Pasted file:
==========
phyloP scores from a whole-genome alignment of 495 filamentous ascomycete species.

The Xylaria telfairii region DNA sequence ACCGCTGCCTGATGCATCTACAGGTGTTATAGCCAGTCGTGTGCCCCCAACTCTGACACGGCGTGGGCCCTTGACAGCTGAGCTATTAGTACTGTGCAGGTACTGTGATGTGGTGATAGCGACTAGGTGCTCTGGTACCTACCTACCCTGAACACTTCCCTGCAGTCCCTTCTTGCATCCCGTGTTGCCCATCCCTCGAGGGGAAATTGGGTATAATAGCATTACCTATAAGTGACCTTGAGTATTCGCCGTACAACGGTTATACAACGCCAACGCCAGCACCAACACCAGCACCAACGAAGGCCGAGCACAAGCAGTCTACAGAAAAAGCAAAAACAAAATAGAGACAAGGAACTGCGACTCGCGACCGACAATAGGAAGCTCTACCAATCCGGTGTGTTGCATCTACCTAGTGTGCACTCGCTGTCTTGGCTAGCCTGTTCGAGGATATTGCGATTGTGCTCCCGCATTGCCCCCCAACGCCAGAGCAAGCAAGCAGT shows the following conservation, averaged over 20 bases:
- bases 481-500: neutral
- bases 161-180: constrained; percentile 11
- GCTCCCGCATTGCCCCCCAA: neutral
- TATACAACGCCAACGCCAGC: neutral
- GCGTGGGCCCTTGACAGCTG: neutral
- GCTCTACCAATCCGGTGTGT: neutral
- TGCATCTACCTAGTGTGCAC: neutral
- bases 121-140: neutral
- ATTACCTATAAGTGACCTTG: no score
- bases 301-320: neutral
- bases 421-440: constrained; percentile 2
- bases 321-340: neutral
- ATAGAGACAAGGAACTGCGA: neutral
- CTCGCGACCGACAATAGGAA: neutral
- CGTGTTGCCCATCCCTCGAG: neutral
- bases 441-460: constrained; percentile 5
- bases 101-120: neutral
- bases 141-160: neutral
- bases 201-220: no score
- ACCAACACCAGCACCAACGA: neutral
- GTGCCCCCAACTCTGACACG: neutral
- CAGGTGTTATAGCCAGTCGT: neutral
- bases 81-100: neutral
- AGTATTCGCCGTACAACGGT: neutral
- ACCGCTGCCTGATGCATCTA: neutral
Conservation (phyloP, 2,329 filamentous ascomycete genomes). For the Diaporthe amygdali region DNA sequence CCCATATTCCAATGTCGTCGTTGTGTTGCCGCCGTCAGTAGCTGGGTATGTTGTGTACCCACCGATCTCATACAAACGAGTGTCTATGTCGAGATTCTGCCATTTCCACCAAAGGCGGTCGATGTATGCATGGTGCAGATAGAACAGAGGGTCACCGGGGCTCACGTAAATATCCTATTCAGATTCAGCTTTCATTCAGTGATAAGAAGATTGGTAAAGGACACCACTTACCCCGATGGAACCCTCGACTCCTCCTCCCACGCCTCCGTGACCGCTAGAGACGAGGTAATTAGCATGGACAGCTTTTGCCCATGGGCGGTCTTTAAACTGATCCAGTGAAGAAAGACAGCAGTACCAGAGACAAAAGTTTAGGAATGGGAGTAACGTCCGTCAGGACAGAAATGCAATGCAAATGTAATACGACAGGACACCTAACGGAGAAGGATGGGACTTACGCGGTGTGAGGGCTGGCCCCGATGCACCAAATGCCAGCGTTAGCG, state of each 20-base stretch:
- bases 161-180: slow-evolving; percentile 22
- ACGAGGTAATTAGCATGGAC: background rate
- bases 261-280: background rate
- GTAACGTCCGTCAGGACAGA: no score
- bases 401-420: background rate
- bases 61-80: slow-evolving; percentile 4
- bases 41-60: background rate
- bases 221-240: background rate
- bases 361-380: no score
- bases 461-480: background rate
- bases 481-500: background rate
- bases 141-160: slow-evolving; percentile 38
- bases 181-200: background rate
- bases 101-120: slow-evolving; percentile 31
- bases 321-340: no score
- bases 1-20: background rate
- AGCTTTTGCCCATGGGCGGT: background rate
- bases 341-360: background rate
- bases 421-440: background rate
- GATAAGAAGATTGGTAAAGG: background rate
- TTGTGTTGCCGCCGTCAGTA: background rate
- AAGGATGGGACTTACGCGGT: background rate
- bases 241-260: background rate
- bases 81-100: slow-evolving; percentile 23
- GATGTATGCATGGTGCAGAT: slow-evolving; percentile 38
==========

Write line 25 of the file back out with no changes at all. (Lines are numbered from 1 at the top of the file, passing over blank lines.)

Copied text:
- bases 81-100: neutral